Once it’s signed by Governor Newsom, AB 1482 will be the Golden State’s real foray into rent control. Sadly, the state isn’t done yet because many politicians and tenants support even more stringent rent control efforts but the big question is what are all of the critics saying about rent control in California?
The Critics Have Their Say
The U.S. Census Bureau issued its annual reports on poverty in America on Sept. 10. Once again, California had the nation’s highest poverty rate, 18.2% over the last three years surveyed, using a measure of poverty that accounts for regional cost differences and a larger array of government welfare and expenses. California’s Supplemental Poverty rate was proportionately 38% higher than the national average, 13.2%.
California’s Supplemental Poverty measure has been improving as the state’s unemployment rate dropped from an annual average of 12.2% in 2010 to 4.8% in 2017. But, during that entire time, California has logged the nation’s highest poverty rate. (The Official Poverty Measure tells a different story—but the half-century-old measure assumes the cost of living in Manhattan is the same as it is in Fresno.) The main reason why California’s poverty rate has remained stubbornly high—proportionately 13% higher than Mississippi’s 16.1% and 26% higher than arch-rival Texas’ 14.4%—is that California’s housing costs have remained among the highest in the nation.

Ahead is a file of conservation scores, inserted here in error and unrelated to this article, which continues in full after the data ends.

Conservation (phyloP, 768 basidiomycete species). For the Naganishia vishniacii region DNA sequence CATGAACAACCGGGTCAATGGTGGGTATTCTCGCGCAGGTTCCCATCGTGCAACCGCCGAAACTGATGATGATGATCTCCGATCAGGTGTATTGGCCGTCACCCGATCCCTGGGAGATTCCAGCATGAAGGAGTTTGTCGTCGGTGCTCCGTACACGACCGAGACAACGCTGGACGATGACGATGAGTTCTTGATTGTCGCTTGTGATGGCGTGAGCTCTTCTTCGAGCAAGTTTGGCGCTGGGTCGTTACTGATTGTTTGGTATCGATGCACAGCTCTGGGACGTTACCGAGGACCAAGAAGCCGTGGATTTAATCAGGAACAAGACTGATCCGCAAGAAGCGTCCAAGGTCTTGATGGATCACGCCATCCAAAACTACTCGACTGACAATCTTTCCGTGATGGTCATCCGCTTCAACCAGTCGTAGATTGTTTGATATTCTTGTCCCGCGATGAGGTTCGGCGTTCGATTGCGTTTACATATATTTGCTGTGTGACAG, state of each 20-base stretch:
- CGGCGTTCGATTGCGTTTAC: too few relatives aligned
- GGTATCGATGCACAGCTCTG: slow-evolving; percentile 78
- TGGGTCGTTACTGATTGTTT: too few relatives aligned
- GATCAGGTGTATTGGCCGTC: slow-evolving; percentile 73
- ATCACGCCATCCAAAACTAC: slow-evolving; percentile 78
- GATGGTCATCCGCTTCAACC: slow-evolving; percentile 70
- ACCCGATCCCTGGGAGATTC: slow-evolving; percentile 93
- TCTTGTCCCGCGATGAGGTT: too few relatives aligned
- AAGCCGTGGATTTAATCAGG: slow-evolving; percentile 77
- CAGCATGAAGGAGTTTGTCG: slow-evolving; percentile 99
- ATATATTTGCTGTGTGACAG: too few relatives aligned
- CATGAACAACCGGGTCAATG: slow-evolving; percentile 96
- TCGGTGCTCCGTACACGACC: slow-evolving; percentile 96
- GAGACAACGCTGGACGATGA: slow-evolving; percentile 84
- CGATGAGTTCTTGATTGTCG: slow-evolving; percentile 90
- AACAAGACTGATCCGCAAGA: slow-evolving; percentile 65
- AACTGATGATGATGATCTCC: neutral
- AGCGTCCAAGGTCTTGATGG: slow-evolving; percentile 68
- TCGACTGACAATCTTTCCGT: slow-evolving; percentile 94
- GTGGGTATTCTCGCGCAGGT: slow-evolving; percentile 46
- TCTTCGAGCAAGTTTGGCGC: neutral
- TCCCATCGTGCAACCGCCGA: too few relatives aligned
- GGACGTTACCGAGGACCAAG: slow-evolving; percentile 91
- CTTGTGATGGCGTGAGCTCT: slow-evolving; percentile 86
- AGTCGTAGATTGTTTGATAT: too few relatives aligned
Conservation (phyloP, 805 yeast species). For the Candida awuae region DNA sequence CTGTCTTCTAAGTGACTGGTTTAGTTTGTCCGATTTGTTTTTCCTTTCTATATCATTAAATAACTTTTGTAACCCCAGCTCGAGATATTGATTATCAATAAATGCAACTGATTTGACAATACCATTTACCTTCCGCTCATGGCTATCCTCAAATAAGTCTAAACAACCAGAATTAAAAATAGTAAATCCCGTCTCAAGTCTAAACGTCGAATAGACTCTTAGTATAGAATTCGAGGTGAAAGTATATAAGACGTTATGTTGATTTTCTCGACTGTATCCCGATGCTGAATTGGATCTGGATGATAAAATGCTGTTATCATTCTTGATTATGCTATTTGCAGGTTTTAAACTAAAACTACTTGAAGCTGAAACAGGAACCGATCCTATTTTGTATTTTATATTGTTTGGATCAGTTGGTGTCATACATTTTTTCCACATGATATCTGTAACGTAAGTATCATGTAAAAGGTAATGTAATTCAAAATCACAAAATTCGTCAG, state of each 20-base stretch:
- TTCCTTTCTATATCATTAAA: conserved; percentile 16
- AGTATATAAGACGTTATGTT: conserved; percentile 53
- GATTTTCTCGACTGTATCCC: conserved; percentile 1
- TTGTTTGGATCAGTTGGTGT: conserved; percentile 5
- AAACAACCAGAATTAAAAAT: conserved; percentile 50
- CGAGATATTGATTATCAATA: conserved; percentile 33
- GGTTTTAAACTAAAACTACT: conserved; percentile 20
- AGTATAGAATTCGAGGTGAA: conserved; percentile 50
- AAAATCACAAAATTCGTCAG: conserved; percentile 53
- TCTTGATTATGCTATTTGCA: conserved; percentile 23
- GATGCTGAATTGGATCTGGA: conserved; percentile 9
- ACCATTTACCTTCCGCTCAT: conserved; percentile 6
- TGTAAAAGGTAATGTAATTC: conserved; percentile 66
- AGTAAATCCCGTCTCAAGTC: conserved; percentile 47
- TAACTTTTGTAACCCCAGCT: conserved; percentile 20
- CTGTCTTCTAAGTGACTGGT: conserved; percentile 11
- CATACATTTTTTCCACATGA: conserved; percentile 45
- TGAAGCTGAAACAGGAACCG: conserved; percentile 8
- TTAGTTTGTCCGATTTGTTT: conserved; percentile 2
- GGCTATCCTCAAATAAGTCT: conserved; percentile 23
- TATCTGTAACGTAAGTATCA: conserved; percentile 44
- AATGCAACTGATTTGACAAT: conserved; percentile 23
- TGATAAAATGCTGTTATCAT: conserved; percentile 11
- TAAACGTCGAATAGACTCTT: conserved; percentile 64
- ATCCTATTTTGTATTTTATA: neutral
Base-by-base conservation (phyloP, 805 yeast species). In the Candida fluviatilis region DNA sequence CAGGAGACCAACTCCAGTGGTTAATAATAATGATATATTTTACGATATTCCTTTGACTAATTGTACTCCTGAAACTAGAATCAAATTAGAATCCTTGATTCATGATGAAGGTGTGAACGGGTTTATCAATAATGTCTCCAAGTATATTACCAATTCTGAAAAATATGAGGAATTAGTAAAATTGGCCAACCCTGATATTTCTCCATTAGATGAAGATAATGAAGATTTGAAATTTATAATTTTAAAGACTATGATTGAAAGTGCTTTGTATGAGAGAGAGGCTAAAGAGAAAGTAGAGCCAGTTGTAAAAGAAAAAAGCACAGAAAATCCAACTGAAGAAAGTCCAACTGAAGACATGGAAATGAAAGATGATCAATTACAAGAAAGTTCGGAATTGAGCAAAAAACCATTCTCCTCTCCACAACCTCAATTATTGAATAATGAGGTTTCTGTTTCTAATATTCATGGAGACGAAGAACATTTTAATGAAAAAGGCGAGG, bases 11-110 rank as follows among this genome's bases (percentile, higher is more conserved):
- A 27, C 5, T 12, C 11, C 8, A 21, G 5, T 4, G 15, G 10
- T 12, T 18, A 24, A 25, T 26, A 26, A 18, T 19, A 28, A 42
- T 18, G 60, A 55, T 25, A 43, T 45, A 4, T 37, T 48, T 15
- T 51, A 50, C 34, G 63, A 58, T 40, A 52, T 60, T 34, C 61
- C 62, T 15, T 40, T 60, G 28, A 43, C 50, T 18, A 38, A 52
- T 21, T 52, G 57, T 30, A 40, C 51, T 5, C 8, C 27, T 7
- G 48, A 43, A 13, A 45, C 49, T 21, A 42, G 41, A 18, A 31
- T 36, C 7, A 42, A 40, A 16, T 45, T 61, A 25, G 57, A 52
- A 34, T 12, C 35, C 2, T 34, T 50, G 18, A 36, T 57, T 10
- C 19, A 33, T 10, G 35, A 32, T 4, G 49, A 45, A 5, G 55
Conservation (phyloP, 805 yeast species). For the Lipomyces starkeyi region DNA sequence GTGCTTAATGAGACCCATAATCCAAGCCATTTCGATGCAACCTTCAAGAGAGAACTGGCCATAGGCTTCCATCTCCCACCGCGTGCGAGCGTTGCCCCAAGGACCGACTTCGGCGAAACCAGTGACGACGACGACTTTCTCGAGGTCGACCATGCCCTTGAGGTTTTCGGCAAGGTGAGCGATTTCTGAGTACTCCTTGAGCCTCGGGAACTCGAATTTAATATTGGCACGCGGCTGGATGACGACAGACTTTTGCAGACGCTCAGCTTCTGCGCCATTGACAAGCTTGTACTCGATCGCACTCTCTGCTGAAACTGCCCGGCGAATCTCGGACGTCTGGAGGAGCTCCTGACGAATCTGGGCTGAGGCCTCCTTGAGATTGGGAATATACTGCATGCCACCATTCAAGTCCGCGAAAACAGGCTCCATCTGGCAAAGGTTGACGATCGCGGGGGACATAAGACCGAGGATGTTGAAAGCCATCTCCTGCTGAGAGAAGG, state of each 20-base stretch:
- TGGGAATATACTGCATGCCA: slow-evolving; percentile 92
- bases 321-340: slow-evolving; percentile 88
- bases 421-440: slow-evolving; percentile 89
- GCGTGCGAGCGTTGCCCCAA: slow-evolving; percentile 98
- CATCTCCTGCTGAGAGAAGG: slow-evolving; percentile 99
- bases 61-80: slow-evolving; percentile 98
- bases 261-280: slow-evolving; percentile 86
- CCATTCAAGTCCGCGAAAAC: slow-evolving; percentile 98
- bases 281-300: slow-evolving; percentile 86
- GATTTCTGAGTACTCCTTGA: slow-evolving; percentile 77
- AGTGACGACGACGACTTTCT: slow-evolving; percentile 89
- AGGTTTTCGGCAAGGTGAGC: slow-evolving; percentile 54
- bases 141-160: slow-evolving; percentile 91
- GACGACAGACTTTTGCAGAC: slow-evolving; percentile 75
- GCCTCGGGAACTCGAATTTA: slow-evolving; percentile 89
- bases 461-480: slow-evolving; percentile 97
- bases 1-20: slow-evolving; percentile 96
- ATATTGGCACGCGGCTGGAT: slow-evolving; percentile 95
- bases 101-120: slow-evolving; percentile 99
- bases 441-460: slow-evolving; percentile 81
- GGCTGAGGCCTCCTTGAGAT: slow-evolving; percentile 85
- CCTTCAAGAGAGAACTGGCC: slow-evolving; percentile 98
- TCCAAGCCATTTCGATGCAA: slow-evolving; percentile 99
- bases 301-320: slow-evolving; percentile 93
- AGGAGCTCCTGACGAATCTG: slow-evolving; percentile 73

The U.S. Bureau of Economic Analysis estimated that California’s rent index (a broad measure of real estate costs that includes owner-occupied housing) was 153.7 of the U.S. average of 100 in 2009, dipping to a low of 147.3 in 2015 and then rising to 150.6 in 2017 as California’s recovery from the Great Recession caused housing demand to outstrip supply.
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